‘Stuntman’ Was a Gimmick, But a Flawlessly Executed One
A year after Grand Theft Auto 3 burst onto an unsuspecting world, a quirky little game came out that mocked the kind of overwrought violence that the former dealt in. In Stuntman, you were tasked with completing movie scenes that required you to do all kinds of crazy driving: insane jumps, barrel rolls, explosions, and squealing U-turns. Each task was scored based on how well you did after you completed the sequence and the director yelled a satisfying “cut!” It had a simple premise, but one that worked surprisingly well in the video game format. Points based on performance in a level (*ahem* I mean a scene) made sense, because it was a reflection on how well the scene would look in the movie. If you missed your mark, the movie’s quality would suffer. This is obviously a handy conceit for a video game, but a fun one.
So too with the story. The world is divided up into different movies; all distinct, all recognizable parodies of common movie genres. Within those movies, you have to complete a sequence of scenes to finish the movie. The reward is perhaps the most thrilling of any video game ever. Once completed, you get to watch the movie you helped create. They are simple, of course, no more than a few minutes, but in them you can see your work. You turned that corner at high speed, you jumped over that moving train, and if you didn’t quite stick the landing, well that’s in there too. It may not always look pretty but it’s yours.
It also featured a fantastic intro video. I don’t remember ever watching it as a kid, but it’s pretty epic.
Stuntman managed to be edgy without being edgy. You got to experience the thrill of a car chase or getaway without the guilt. In Grand Theft Auto III, you played the role of a psychopath. He wasn’t real, but if he was he would need to be institutionalized. In Stuntman you’re just working a 9-to-5. The stories are all make believe and you have a job to do. Not only could this guy be real, but he’s the kind of guy you’d want to hang out with.
The game came out in 2002 and has aged terribly (haven’t we all?). The graphics are blocky and bland. The cities you drive through are devoid of almost all life and movement. You pass right through terrified extras and aren’t even penalized for what is, in all likelihood, their certain death. The loading times are bad as well (comparable to GTA3’s abysmal ones). It is a wonder I ever thought this was as good as it gets. It also makes me melancholy over the fact that nothing has come out since that quite matches the innocent entertainment of the first one. In 2007, Stuntman did get a sequel (Stuntman: Ignition on the PS3), but it never compared. By then it had been five years, and despite a next generation console to giving the series a much needed hardware boost, the game made little improvements on the first.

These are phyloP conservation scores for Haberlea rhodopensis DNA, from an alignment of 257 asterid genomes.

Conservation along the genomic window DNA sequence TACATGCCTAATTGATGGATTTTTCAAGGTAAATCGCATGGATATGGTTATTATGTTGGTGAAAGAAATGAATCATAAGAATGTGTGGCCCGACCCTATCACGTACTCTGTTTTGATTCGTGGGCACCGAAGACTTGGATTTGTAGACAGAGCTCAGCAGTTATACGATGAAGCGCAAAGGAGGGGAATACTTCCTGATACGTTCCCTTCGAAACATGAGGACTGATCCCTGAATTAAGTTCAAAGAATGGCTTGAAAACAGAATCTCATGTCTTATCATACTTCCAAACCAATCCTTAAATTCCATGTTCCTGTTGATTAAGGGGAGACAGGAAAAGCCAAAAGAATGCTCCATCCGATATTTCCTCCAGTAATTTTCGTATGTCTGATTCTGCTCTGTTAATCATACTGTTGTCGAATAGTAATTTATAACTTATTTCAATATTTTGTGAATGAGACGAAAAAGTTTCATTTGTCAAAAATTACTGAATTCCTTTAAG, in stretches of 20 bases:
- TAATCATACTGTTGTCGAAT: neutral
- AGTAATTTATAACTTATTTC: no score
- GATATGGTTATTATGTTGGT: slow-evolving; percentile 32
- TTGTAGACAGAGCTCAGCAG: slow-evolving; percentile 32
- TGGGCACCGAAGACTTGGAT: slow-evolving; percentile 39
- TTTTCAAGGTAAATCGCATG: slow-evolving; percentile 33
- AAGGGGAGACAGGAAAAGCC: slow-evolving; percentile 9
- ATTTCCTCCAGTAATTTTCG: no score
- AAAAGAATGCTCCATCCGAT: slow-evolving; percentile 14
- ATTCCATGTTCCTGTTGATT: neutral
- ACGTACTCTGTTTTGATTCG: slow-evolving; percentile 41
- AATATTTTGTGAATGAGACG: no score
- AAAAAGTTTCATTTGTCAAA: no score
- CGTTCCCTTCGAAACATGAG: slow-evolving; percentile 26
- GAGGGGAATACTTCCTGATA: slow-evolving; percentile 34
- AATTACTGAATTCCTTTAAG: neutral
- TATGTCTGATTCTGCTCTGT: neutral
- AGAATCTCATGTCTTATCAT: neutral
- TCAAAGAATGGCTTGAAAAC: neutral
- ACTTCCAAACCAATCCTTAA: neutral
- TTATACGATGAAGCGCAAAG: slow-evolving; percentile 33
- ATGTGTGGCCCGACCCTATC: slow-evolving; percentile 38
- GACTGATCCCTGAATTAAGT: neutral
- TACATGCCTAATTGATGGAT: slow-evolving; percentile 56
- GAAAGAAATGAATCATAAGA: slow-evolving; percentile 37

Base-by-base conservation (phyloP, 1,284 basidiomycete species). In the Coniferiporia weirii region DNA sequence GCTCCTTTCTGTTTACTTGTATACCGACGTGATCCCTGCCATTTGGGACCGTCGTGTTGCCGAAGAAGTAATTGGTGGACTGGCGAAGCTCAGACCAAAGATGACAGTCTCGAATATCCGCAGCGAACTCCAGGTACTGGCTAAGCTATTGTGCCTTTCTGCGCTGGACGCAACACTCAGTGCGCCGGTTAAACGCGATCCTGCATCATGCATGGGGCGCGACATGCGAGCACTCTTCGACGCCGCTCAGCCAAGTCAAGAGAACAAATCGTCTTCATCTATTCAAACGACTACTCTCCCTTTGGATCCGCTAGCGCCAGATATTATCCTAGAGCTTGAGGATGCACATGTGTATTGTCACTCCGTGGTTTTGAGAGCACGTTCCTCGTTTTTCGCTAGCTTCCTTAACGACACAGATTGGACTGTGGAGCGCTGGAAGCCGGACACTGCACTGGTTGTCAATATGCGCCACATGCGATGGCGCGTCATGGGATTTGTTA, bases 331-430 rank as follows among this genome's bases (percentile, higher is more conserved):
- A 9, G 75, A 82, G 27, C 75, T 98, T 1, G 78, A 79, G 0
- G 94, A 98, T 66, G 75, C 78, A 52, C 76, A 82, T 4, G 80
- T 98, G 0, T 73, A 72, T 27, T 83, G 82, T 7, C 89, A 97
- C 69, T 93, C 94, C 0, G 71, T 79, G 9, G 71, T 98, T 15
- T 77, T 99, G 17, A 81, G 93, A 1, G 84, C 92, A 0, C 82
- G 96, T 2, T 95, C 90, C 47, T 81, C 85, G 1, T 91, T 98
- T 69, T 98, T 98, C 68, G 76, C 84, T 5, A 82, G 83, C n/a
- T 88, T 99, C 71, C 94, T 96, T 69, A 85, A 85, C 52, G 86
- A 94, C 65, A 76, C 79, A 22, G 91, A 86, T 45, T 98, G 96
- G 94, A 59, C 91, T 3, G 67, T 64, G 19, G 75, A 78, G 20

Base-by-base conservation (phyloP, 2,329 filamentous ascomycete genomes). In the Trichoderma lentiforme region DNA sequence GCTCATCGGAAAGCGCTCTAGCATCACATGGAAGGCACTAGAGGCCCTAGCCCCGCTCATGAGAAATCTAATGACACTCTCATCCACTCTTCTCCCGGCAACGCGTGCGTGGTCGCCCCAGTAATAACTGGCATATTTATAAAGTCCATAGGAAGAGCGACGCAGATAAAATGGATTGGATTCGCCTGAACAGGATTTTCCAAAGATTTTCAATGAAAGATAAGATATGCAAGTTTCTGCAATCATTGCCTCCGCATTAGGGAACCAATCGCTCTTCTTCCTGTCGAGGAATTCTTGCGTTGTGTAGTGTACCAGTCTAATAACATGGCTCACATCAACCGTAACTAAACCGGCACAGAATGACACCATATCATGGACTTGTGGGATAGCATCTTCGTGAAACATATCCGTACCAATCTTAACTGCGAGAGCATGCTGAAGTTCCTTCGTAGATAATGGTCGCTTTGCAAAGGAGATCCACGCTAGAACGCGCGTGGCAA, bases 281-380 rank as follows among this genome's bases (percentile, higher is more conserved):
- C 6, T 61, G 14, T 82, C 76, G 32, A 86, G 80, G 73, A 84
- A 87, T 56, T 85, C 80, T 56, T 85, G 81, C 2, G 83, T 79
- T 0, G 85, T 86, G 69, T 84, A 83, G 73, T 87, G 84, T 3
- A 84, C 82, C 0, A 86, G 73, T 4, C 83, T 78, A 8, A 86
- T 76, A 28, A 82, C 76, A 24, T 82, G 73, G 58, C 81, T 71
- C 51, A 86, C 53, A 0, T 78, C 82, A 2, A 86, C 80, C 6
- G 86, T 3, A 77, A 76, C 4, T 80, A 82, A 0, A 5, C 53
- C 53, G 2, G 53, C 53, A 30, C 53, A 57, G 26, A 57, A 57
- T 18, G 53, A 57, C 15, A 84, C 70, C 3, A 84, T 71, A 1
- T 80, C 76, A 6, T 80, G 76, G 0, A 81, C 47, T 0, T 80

It’s remarkable how “meta” the game is, while still being very straight forward. Stuntman never forces you to ask questions or reflect on anything more complicated than how to hit a jump at the right angle. However, by using the gimmick to its advantage, it allows us to see how arbitrary other games are. What exactly is a “score” in Pac-Man? What does it translate to in the world of the yellow circles eating white dots? The story is self-contained, as well. Most games are linear for reasons that have nothing to do with what your character is choosing to do. He goes down a path because the game makers allowed him to only walk on this path at this moment. Not so in Stuntman. You follow the path because you’re trying to tell the story that was given to you. The linear story is inherent in your job description. The director tells you what to do, and it’s your job to do it well.
I loved this game in 2002, and I respect it now. It was also one of the most infuriating games every released. Never have I come so close to breaking a controller than when I missed a last maneuver on a course that I was almost finished with. But even though I would rage, there I was, hitting restart and getting ready, eager to see what kind of film I’d make.